The drive of the orthotic can advantageously be guided along the preset motion track at various speeds. As a result of the provision of a separate drive for the orthotic, it is possible for the first time to take into account the various speeds during the standing phase and the sweeping phase of the legs. To this end, the drive can correspondingly be regulated via software or the like, so that a higher speed is preset during the sweeping phase.

According to one embodiment, the drive can be provided by an electric motor. In this connection, an electric motor has proven to be particularly preferable because it can be easily integrated into the walking trainer, while it simultaneously provides the possibility of selecting various speeds. According to another embodiment, the orthotic can be connected to a tractive element guided via two deflection rollers, whereby the drive drives the tractive element and/or the deflection rollers. In this way, it is possible to move the orthotic via a very simple means in such a way that a natural walking movement is executed, whereby the number of moving parts can be reduced to a minimum. In this case, the orthotic is also guided by the moving tractive element.

The deflection rollers can advantageously be of different sizes, whereby the larger deflection roller is arranged at the back. In this way, it is possible to achieve the required movement pattern, meaning a natural walking movement, in a simple manner.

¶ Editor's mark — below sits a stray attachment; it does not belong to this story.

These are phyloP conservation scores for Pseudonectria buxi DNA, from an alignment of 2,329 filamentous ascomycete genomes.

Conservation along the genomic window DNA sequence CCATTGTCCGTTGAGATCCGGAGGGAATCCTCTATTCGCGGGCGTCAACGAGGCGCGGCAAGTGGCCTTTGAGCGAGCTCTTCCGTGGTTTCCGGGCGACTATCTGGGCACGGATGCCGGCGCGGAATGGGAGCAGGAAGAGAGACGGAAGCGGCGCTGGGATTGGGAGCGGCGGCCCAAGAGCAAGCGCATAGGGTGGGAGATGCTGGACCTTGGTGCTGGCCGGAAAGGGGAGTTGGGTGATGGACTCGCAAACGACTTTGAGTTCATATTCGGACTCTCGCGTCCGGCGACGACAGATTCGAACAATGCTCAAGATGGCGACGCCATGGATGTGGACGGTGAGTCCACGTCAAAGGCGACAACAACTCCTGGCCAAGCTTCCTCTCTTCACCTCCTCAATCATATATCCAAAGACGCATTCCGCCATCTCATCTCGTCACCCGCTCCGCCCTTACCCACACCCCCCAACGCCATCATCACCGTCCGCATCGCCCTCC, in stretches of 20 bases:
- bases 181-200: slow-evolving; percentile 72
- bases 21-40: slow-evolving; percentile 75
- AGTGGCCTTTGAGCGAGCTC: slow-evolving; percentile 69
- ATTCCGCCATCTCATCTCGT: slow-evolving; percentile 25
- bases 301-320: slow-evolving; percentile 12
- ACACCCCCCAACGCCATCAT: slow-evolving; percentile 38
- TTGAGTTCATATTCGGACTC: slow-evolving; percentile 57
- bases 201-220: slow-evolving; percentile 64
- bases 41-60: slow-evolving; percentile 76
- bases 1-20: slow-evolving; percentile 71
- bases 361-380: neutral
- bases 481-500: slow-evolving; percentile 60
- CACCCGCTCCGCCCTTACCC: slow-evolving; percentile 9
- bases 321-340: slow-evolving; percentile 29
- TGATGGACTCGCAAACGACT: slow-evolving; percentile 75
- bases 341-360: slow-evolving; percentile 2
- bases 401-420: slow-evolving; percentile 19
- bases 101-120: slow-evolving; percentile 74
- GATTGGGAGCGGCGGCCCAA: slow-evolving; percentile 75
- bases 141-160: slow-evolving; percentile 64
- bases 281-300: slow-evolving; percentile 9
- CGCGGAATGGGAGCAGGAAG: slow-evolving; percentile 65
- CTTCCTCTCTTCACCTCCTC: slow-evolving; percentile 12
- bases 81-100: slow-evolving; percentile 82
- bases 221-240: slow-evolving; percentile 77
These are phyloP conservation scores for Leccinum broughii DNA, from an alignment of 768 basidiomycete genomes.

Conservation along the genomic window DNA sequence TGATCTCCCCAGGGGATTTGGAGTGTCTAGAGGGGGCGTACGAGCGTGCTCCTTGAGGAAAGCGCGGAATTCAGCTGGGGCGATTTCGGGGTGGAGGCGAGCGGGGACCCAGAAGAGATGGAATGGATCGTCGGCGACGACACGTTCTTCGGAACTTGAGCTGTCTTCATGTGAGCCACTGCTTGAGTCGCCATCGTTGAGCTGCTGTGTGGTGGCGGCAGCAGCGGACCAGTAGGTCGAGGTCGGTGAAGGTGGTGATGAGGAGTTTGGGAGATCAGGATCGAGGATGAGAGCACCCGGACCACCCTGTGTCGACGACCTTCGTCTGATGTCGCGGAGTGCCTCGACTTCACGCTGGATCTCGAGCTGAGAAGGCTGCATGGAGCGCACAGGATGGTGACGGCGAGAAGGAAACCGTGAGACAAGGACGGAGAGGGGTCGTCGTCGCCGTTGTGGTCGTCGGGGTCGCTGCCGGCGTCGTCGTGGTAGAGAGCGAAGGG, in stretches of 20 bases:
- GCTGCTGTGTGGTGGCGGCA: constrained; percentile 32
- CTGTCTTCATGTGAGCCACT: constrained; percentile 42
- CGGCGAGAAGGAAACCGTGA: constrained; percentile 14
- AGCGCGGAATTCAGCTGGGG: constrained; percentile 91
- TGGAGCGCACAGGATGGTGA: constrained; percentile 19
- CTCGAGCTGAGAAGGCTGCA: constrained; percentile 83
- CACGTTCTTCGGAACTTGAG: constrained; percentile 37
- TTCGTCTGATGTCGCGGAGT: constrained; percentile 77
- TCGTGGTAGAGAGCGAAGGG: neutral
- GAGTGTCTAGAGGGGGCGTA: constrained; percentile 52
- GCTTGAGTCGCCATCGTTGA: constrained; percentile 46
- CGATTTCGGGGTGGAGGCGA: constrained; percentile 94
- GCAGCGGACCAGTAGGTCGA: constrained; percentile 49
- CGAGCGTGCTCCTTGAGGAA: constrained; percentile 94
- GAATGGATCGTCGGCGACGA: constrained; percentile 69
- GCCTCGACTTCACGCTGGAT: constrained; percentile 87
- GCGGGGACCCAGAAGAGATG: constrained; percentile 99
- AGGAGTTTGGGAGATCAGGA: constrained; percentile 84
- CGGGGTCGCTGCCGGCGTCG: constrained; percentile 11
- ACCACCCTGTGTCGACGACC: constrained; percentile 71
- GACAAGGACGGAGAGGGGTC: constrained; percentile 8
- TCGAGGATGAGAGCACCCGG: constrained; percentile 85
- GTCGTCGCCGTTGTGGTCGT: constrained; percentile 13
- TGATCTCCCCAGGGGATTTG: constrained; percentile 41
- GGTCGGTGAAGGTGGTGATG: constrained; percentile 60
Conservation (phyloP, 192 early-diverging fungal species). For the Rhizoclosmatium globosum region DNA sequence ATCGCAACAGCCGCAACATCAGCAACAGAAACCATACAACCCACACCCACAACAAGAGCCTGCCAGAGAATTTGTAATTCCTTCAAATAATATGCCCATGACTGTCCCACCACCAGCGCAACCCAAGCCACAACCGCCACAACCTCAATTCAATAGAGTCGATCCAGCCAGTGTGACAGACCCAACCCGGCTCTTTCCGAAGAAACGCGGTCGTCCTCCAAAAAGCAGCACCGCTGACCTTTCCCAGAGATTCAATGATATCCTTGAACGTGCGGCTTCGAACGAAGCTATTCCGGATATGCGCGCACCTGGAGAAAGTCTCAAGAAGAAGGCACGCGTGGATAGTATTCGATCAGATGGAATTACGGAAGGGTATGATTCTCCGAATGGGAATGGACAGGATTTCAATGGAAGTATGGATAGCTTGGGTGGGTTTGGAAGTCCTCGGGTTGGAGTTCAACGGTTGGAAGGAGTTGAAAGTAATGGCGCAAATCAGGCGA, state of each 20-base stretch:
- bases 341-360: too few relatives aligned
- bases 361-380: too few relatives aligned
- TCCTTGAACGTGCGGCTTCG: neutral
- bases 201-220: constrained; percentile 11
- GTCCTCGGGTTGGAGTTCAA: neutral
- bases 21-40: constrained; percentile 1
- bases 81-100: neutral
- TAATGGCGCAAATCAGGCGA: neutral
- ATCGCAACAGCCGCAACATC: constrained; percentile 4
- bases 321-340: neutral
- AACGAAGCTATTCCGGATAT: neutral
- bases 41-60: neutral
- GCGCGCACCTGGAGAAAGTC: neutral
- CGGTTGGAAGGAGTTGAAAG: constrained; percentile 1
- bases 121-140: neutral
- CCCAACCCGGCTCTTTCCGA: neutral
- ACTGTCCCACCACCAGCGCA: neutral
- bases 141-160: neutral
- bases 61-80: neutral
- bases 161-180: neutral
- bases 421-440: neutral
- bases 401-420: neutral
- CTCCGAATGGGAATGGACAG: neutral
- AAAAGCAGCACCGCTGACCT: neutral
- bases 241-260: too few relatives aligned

According to other embodiments, the motor can drive the tractive element directly or indirectly. This is a particularly simple manner of exercising the movement of the walking trainer. According to one embodiment, the motor can be connected to the tractive element or to a deflection roller, or assigned to the same, in order to move the entire system in this way. The motor can furthermore be arranged in a stationary manner within the housing of the walking trainer. In this way, the weight of the motor can simultaneously contribute to the stabilization of the walking trainer.

The walking trainer can advantageously have four deflection rollers, with two tractive elements, each assigned to two deflection rollers, whereby the tractive elements are arranged parallel to each other and each tractive element is connected to an orthotic. As a result of this embodiment, an independent orthotic is assigned to each leg, i.e., the two orthotics are moved independently of one another, so that a very wide range of movement sequences can be carried out here. In particular, the position of each orthotic relative to the other can be changed as needed.